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    Kom Ombo    
Kom Ombo Temple Kom Ombo Temple
image © 2004

Kom Ombo town was the conjunction city between Egyptians in the north and NubiansWhat does it mean? in the south. It had a great commercial role that increased during the Ptolemaic era when it was made a capital of a nomeWhat does it mean?. Kom Ombo is located on a natural bend of the Nile.
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The double Temple of Sober and Haroeris (Har-wer)Who is this deity?:
The temple is the main attraction of the town. It is a fine example of the Ptolemaic era and is located directly on the riverbank in a fine picturesque scene. Being so close to the river, the temple was subject to water erosion until the Egyptian government put stone reinforcements to prevent further deterioration of the temple.

The temple itself is unique in design. Everything is finely doubled to equally serve the two deities of the temple: SobekWho is this deity?, the crocodile-headed god in the right side of the temple, and Haroeris, or HorusWho is this deity? the elder in the left side (See Image 3).

The double-entrance of the temple is through the pylon. The left-hand tower is nearly destroyed while the right-hand bear reliefs of Roman Emperor Domitian with deities. Beyond is the court flanked by remains of 8 columns on each side and an altar in the middle.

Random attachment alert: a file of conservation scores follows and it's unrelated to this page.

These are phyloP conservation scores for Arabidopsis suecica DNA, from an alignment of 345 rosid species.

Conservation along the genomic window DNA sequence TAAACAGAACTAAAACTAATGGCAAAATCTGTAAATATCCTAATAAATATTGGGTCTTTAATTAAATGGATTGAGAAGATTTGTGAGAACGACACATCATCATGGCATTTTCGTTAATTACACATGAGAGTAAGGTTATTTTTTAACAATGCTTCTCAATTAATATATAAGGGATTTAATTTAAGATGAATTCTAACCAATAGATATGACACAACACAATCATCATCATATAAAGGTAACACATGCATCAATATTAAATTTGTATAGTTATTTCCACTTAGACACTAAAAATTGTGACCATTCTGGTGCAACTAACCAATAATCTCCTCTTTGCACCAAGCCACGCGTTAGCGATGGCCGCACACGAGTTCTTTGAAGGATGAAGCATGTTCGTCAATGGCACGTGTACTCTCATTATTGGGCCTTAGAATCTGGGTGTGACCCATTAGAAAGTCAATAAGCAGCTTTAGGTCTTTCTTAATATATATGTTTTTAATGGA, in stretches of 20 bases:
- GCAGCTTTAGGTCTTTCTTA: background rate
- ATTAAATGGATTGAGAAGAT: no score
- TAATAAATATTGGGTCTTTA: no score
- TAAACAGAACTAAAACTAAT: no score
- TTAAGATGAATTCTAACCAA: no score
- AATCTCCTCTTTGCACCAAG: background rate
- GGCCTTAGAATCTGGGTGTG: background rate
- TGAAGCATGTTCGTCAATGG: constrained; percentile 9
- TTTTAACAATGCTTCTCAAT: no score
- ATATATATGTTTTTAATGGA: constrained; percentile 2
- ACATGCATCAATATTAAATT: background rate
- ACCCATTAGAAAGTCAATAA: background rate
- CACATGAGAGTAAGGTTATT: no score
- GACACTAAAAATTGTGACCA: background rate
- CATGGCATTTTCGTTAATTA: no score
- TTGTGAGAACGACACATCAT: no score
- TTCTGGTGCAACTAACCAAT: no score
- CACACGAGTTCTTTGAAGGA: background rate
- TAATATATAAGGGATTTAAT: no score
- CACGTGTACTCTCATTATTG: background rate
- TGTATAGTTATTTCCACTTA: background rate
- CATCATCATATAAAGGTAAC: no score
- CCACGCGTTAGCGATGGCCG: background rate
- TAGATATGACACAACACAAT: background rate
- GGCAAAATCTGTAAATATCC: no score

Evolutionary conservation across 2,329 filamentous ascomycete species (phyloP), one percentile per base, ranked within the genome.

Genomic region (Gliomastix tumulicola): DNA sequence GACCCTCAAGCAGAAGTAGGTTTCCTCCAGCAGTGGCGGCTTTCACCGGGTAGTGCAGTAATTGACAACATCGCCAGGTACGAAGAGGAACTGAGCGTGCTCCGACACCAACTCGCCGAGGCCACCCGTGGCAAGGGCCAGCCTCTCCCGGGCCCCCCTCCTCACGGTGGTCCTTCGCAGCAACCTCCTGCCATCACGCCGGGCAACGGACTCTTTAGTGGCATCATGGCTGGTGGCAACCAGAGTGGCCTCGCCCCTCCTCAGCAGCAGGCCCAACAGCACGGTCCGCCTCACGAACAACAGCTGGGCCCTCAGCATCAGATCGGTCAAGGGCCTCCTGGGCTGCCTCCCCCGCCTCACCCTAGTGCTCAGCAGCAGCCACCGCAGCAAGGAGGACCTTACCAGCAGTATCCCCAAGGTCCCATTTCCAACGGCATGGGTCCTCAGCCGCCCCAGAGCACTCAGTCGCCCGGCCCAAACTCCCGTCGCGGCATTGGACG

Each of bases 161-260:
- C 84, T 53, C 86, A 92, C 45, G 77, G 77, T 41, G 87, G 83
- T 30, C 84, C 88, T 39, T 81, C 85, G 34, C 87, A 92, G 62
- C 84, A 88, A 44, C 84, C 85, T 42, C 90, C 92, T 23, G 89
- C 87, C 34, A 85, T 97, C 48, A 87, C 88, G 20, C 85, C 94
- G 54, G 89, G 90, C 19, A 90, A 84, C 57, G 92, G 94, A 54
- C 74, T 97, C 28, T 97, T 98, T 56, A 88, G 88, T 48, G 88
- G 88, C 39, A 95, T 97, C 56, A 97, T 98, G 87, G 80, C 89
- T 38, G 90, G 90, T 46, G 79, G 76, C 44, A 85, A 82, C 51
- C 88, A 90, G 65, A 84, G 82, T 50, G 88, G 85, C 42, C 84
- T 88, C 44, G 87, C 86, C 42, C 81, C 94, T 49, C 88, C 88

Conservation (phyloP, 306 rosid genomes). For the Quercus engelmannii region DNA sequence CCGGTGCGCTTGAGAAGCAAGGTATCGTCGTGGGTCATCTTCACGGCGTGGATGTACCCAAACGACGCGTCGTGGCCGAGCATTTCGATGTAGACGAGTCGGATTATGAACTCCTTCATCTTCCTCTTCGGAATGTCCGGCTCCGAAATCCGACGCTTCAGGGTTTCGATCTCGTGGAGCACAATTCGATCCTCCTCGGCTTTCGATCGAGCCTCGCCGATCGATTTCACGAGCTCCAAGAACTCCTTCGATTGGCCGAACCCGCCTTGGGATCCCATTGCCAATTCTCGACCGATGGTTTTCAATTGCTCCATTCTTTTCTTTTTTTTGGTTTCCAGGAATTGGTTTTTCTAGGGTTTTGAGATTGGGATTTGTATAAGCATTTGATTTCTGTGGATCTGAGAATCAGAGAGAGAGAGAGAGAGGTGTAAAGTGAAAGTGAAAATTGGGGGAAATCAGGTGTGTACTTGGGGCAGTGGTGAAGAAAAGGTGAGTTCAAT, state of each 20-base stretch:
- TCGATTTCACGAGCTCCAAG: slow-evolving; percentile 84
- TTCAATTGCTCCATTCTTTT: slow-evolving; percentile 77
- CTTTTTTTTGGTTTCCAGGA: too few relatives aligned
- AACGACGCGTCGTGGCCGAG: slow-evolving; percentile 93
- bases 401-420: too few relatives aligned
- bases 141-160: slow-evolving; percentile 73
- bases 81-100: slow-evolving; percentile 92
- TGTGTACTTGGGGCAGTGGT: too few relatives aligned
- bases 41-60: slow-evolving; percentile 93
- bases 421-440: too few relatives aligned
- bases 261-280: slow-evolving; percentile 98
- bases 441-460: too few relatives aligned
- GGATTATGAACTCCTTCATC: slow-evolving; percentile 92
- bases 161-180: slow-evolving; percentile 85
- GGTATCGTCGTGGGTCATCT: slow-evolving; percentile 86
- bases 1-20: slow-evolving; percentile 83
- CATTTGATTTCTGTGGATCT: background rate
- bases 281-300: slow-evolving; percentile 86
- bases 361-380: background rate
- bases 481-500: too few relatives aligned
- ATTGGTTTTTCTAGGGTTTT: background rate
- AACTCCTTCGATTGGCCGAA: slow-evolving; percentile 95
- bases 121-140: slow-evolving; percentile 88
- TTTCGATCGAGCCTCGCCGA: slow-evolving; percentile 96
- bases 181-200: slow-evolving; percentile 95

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Next is the first hypostyleWhat does it mean? hall (See Image 1) with ten columns. Wall reliefs here show the Ptolemies who contributed to the building of this temple. Next is the smaller hypostyle hall with ten other smaller columns and further are three ruined antechambersWhat does it mean?.

Beyond are the two sanctuaries of the two deities (See Image 4). Also age took its toll with the sanctuaries. The interesting thing here is that there is a secret subterranean passage through the double wall between the two sanctuaries (See Image 5).

Several chapels are located behind the sanctuaries. A long passage is surrounding the temple proper with the entrances run from the corners of the court.

The temple has a MammisiWhat does it mean? (Birth HouseWhat does it mean?) (See Image 6), a HathorWho is this deity? shrine and a NilometerWhat does it mean? (See Image 7) attached to it, though not in a good state of preservation.
Image 5 Image 6 Image 7

Lithograph 1

Old Photo 1


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